Overcoming Fear

Lately I have been contemplating fear. Not as an entity in and of itself, but rather as an opportunity to overcome. There is no bravery without first encountering fear. If there is nothing to overcome, than we have not conquered, we have merely attained. And the level of satisfaction gained from conquering an obstacle against all odds and overcoming our fear of failure is far greater than living with a”better safe than sorry” mentality that lets our fear get the better of us and, in the face of failure or foe, backs down and waits for something more easily attainable to present itself. This choice is ever-present in our daily lives, from the smallest difficulties to the biggest decisions.

My son faces this decision to conquer or retreat multiple times a day as he attempts to overcome his fear of the dark. Sometimes fear gets the better of him . . . sometimes he of it. And his reaction, in the end, is remarkably more exuberant when he succeeds. If he discovers there is something he really wants in his room, but he has to go down the dark hallway to get it, he can either overcome his fear and at least make it to the light switch or he can beg me to come with him all the way down the hall. If he manages to do it himself, get the prize he was after, and make it back to me in one piece, he will inevitably squeal, “Mommy, I did it all myself!” and the object he went to get will hold his attention far longer than if I had gone with him to get it. It’s value was increased by the method in which it was attained. What a simple little picture of the decisions we as adults face on a regular basis.

In discussing with my husband whether or not we should try to have another child, we found many reasons to be afraid. What if we can’t afford it? What if something goes wrong and the baby is not healthy? We have been so lucky with Aiden and our experiences with him have been a remarkable journey of parenting. What if the next one is not the same? What if we can’t love him/her as much? What if our life is too unsettled? We are, after all, trying to sell the house and the car, and are constantly considering career paths . . . and so on. But no time is ever perfect. Life is never settled or ideal. And the benefits can be so wonderful. For Aiden, for us as a family and as parents. Do we let fear make that decision for us or do we overcome our fear of the unknown for the growth and betterment of our family? We chose to overcome, come what may.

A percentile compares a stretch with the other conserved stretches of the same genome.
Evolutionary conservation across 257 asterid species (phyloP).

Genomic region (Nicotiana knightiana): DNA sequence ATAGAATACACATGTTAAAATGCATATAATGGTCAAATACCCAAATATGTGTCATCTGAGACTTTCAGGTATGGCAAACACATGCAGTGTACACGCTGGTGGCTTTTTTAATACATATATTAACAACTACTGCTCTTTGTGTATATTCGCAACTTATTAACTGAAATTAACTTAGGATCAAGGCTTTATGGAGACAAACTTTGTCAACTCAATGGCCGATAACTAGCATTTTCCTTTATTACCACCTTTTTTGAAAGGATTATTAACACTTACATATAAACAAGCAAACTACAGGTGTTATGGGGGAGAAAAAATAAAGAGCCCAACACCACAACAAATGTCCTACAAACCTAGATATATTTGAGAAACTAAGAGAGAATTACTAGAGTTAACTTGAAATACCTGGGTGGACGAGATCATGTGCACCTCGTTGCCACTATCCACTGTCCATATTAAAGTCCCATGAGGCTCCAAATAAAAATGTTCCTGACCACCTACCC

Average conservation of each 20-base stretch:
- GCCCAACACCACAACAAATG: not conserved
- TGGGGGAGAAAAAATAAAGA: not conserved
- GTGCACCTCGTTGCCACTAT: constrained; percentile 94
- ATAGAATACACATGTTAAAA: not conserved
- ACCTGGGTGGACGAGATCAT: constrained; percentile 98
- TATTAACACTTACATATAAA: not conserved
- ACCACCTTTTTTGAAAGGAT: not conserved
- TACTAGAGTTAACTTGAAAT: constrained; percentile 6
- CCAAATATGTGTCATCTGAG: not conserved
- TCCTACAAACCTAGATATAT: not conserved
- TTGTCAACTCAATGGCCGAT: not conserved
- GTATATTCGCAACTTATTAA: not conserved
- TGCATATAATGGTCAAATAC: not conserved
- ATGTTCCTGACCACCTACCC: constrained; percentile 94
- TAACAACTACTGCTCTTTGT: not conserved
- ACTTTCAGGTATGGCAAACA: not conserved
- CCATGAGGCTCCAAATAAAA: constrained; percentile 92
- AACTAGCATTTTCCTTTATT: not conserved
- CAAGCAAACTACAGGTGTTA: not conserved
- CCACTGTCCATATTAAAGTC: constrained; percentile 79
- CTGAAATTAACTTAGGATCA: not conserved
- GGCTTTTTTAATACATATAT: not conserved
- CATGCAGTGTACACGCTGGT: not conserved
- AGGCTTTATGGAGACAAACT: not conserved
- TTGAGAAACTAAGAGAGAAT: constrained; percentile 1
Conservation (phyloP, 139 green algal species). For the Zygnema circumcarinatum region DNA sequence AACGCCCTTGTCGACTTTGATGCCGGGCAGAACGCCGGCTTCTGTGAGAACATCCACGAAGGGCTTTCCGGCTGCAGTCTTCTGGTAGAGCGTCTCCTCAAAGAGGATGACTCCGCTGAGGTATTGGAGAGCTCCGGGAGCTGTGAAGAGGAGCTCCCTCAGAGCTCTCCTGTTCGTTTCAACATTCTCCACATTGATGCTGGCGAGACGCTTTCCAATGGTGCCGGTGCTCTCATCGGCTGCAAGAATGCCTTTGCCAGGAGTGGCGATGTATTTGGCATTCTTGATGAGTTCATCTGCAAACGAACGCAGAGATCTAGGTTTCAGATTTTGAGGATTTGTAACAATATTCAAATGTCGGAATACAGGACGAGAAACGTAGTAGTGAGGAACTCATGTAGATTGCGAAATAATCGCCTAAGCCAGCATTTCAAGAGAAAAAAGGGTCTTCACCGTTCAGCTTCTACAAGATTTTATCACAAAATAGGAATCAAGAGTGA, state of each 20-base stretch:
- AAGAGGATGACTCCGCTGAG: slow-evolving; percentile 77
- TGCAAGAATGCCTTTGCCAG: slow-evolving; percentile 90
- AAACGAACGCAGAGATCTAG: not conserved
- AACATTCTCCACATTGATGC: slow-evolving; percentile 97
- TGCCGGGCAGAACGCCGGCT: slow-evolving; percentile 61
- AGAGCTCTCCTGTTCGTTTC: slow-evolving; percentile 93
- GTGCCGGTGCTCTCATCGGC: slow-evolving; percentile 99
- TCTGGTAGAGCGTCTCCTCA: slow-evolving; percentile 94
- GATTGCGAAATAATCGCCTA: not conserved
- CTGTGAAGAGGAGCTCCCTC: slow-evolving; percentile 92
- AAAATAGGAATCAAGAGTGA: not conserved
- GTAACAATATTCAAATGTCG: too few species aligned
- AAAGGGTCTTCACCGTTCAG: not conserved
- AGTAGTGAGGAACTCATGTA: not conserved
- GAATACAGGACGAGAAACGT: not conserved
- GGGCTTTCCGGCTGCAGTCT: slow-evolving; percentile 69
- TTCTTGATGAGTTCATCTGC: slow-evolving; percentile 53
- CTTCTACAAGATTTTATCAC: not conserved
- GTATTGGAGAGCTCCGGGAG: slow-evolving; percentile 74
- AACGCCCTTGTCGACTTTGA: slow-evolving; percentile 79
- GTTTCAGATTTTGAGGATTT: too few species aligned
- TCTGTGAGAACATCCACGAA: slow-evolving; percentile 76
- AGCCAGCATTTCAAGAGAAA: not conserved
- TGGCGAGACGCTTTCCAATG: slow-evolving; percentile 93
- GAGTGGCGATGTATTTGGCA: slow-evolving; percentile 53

We were also faced with a choice this week of whether or not to make an offer on a new house, contingent on the sale of ours. The whole scenario will only work well if we dramatically reduce the price of our house to one that is more comparable with those of our neighborhood so that we can sell it quickly before the house we want sells out from under us. However, if we reduce the price of ours, we can’t reasonable raise it again. So we will be stuck in that price range, and only able to afford houses that are somewhat less than our ideal should this offer fall through. It is a gamble. But do we fold before the flop, and pass on this house that is a great opportunity at a great price because we are afraid we might lose it? Or do we try our best and let the chips fall where they may? We stayed in the game.

If we can approach life mindful of our fears, but not ruled by them, constantly seeking ways to overcome and grow stronger, then we will live a life with few regrets, knowing we tried and that is the best we can do.

Nostalgia Covers a Multitude of Sins

There are moments we know, without a doubt, that we will remember fondly. But it doesn’t mean that those moments were completely idyllic or picturesque. Often times, as we dive back into our memories, they are blanketed with a think layer of nostalgia that covers a multitude of sins. Family gatherings, for instance, are often fraught with familial tensions. Unspoken but implied criticisms. Hurt feelings or frustrations. But these are not the things we remember. We remember with rose-colored glasses the good times. The unguarded enthusiasm of children experiencing things for the first time. The brash and also unguarded comments of the aged who no longer feel the need to bother with social niceties. Fingers in mixing bowls getting smacked by mammas. Christmas presents opened just a smidge at the corner when no one was looking. Or endless games of monopoly in which we seek to dominate our beloved.